- My trip to France in high school at age sixteen—a trip in which our plane got turned around halfway across the ocean for suspicious reasons, and after a long lockdown at JFK, finally flew to Paris—a trip that ignited my love of France and helped me become dedicated to being a fluent French speaker.
- My college education, away from home, at University of Wisconsin-Madison, which shaped me in more ways than I can count.
- My junior year abroad in France, a year that I almost chickened-out of completely the night before our plane left, as I weighed my giant green suitcases over and over trying to make everything fit within the baggage weight restrictions, and obsessed over everything I would miss in Madison (e.g., friends, clubs, classes) if I left. I have said this before and I will say it again: aside from choosing the right person to marry, choosing to go abroad and live in Aix-en-Provence for a year was the single best decision I have ever made for myself, it was so profound in its impact on my life.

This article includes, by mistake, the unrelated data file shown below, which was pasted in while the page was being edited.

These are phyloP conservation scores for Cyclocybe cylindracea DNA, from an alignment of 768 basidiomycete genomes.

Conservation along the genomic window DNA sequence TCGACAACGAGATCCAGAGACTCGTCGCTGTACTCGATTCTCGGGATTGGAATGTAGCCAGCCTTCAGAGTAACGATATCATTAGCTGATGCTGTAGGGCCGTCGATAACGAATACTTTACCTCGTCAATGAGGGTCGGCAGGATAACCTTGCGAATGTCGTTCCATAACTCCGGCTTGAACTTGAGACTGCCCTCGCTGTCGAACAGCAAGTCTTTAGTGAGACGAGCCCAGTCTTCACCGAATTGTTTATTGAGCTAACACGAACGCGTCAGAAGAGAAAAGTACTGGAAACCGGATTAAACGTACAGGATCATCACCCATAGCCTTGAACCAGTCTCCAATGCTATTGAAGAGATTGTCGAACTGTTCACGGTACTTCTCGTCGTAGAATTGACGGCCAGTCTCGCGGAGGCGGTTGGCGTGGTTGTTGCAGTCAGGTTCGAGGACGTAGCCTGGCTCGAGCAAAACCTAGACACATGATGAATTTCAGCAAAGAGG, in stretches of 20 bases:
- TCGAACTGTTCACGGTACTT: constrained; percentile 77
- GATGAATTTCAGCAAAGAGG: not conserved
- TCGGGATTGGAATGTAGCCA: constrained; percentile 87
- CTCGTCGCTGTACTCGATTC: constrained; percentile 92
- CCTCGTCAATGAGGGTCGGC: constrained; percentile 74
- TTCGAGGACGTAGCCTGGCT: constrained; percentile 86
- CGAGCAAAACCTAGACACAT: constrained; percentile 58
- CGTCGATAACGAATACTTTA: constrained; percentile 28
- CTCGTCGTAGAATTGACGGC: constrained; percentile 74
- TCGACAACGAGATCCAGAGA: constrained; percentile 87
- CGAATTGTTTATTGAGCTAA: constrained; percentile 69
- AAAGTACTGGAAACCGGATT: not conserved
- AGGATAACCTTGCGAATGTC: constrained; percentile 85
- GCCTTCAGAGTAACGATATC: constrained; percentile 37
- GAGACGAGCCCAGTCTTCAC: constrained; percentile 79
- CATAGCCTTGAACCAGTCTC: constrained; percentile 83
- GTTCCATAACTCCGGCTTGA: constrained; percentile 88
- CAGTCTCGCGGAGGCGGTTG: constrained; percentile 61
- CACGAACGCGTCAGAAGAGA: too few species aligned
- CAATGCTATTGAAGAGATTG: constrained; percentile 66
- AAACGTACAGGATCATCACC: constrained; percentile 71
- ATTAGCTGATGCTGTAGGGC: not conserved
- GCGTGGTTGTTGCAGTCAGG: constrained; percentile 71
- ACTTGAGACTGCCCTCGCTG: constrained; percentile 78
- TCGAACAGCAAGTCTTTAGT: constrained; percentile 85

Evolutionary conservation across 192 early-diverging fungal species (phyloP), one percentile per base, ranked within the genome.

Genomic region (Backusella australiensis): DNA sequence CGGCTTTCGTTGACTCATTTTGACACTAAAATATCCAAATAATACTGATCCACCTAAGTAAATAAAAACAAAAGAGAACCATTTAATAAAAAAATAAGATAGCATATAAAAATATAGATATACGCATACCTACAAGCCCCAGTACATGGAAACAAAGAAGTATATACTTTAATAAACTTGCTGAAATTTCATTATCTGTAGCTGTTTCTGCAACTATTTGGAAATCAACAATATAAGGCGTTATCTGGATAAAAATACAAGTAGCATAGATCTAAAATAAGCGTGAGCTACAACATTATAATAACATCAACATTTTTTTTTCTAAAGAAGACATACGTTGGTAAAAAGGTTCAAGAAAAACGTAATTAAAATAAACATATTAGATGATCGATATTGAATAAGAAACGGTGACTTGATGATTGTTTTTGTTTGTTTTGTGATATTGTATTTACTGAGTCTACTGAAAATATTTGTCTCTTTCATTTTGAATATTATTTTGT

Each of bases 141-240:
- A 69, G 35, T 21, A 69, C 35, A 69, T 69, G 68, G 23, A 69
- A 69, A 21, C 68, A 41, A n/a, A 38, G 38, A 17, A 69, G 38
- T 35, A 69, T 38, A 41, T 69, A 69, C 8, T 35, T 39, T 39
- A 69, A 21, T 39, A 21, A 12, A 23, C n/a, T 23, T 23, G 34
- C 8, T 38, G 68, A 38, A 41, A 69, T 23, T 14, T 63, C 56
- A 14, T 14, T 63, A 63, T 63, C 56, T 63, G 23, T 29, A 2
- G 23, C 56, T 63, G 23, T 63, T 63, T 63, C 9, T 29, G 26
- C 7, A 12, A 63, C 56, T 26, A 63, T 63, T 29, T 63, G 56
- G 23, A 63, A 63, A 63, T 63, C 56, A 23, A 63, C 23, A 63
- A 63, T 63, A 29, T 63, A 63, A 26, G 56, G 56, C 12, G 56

- My life in Washington, DC, packing my 1988 Honda Accord and driving out there after college, taking a job at a big firm, persevering as I struggled to assimilate to professional life, coping with missing family and friends, surviving on a $25K starting salary. Learning to love a place, build a life in that place, and create the family/friends/structure I needed to make any location truly a home, was the gift that DC gave me.
- Marrying my husband. Was I scared to get married? I didn't think I was, right until one week AFTER I got married and we were on our honeymoon. As I stared at a complimentary bottle of champagne for "Mr. and Mrs. Lusignan," all I could think was, "What have I done?" He sent me to spa and bought me flowers, I calmed down, and the rest is history.